Within a minute the first was spotted, and not by me. I called an objection as I was looking at my phone to try and find our accommodation for the night, but it was denied. The rules of the game seemed to be that there were no rules. It was also slightly ironic that the first one we saw was actually on his phone. Eyes and necks straining around corners and along the sides of buildings at low angles, we sought out more. Unfortunately, searching for 20cm tall figures in a city can be a dangerous game, especially with trams whizzing around, so we had to calm down a little and we eventually decided to team up. There were photographer gnomes, magicians, bankers, gnomes eating ice-cream, drunk gnomes and even selfie-taking gnomes! One of my favourites was a little guy who’d fallen asleep after a big meal, his shirt not quite covering his big belly. Another was 3 ‘banker’ gnomes with an ATM - they were inside the machine, making everything work behind the scenes. We started to lose count and tried to just enjoy finding them. We weren’t the only ones either; local tourists were photographing them as well, some adults taking pics of their kids and some adults were even getting selfies with the small stars of the city. Made me feel better every time I cried out ‘another one!’ and rushed over to take photos from multiple angles. I think our count was around 200, which included a full orchestra of gnomes in front of the National Forum of Music, but the very first gnome was the Monument of the Orange Alternative, which is a large Papa Dwarf standing on a human finger. He was quite impressive and was the beginning of the smaller ones. After all this gnome-spotting, our eyeballs were tired and our bellies were starting to rumble, so we stopped off a restaurant to get some hearty Polish lunch to energise ourselves for the rest of the day. After this awesome meal (served with pickles of course!), we were ready to keep walking – and walk we did! I don’t know how many kilometres we did, but we saw most of the centre and crossed quite a few of the city’s 100 bridges (there were 303 pre-WWII). Crossing over the river Oder and onto oldest part of the city, Ostrów Tumski, we visited the cathedral and other heritage buildings, walking along the beautiful cobbled streets. The main bridge was absolutely stunning; a green-painted wrought iron bridge, decorated with street lamps at either end, cobbled walkway and with a car-free view straight down to the towers of the cathedral.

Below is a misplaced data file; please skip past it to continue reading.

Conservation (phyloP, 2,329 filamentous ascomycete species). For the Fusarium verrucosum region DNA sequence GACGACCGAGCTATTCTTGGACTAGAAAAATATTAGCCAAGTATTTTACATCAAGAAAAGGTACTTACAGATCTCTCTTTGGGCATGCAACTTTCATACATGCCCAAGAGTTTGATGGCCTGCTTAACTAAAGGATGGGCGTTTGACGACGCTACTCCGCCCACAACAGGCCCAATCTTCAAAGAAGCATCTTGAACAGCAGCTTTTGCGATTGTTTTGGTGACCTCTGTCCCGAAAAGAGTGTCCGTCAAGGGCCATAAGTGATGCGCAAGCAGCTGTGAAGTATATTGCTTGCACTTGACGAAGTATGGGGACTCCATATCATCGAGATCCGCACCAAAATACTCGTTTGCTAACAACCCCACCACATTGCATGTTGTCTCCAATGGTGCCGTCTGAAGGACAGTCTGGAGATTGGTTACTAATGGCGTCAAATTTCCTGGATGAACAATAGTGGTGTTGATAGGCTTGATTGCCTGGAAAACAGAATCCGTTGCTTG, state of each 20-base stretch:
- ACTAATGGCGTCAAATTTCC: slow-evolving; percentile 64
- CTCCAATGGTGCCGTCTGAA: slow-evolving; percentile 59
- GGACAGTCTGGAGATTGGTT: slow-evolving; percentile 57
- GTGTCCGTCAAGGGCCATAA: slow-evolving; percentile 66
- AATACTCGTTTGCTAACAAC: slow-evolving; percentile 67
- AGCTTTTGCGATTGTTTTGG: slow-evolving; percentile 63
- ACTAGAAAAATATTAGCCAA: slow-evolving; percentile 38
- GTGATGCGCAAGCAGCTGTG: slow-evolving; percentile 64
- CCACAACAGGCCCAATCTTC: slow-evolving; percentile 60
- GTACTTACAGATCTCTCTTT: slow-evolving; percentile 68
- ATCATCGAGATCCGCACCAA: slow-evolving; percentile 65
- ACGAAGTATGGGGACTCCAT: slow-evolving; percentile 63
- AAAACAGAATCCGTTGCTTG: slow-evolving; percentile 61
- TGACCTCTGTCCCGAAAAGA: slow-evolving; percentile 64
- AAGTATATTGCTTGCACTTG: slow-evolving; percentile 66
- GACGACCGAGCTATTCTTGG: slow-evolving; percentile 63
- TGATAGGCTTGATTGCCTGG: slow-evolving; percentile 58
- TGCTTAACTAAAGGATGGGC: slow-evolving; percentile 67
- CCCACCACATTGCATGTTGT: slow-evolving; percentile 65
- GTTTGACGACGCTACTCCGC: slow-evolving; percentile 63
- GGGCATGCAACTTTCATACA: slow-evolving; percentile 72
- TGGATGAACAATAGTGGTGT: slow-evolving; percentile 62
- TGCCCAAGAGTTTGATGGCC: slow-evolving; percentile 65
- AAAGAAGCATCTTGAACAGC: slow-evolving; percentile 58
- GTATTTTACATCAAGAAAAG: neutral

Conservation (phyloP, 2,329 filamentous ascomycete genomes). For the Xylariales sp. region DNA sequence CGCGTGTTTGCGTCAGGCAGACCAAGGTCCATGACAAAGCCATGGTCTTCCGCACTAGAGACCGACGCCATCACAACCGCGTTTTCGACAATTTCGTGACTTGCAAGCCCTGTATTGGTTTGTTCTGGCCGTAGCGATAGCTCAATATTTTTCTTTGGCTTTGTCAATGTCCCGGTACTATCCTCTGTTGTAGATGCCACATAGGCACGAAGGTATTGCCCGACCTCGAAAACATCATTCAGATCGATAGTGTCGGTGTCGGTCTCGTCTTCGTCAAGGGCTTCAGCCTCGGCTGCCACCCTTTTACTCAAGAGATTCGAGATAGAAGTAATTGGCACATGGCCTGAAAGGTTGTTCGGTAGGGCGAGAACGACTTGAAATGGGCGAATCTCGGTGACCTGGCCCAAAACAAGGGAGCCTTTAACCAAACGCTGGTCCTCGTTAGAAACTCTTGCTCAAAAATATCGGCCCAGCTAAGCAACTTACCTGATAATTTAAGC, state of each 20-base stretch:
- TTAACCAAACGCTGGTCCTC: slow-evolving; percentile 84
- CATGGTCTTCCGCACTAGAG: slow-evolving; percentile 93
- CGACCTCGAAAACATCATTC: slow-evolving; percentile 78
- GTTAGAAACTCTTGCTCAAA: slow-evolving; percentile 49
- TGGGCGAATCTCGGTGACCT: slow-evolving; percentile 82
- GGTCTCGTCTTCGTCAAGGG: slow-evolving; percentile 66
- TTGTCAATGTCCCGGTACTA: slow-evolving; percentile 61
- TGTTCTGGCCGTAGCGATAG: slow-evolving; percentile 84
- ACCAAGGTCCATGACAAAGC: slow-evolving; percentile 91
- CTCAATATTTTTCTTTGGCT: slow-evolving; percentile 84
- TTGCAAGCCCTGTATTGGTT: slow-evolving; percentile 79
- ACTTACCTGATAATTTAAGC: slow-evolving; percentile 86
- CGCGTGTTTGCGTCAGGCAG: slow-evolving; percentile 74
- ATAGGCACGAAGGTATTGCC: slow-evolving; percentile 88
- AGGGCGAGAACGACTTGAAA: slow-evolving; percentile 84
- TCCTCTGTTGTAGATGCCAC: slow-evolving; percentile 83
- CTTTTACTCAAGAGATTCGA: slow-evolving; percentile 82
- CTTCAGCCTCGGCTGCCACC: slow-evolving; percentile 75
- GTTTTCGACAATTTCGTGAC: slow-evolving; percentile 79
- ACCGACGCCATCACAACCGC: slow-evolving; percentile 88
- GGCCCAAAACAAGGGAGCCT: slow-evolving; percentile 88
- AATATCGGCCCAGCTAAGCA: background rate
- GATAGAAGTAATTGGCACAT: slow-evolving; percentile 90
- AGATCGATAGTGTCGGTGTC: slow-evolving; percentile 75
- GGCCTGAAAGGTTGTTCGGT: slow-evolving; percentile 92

This really was Poland’s most beautiful city and we’d only been exploring for less than a day. I was extremely excited and as much as I wanted to just keep going, we decided to stop at a cool bar, which was actually a barge covered in sand and decorated like a beach, reclining foldable chairs included. We sat and enjoyed our drinks, watching small river craft go by, full of tourists taking photos and loving the city just as much as we were. There is so much to see in this city and so much walking too - but it's easy as the city is flat, you can hop on a tram anywhere you want, or find a nice place to chill and relax, or even have a great meal. In fact, in Poland the choice for food is astounding - from traditional food to Mexican, Thai, Indian and even Vietnamese! Everywhere we walked we smelled food waiting to be tried. This city has so many lovely surprises – so many you can’t cover it all in just 1 blog post!
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MyUncleTravellingMatt. August 2020.